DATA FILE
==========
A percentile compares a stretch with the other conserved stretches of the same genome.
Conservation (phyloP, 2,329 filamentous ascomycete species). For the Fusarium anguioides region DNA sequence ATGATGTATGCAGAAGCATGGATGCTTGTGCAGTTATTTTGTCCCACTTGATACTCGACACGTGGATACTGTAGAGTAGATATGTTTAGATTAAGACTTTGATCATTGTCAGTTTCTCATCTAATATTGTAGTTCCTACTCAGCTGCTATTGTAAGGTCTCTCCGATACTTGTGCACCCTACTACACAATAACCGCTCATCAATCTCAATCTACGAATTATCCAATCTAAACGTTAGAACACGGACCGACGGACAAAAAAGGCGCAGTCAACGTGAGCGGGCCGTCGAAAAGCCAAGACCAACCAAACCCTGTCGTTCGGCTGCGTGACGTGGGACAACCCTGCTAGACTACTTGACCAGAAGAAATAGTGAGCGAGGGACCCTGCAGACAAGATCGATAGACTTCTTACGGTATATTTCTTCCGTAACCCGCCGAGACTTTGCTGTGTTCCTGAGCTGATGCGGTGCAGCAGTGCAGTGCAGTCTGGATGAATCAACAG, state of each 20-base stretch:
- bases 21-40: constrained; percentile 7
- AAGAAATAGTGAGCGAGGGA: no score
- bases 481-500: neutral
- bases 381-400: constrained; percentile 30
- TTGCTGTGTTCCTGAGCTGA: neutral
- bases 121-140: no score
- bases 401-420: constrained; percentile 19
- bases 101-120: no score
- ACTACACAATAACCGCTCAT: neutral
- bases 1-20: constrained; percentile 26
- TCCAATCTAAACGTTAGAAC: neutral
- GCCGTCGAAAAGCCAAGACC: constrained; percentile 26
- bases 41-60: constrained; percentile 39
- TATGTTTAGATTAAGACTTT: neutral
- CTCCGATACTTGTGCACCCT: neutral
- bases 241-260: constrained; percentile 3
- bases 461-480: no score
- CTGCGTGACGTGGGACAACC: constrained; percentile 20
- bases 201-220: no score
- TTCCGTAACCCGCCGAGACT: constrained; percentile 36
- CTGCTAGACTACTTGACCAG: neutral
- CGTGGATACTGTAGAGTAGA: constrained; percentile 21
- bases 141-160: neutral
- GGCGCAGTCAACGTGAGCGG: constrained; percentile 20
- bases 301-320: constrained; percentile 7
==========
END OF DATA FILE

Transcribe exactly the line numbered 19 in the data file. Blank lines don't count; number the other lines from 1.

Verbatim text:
- bases 461-480: no score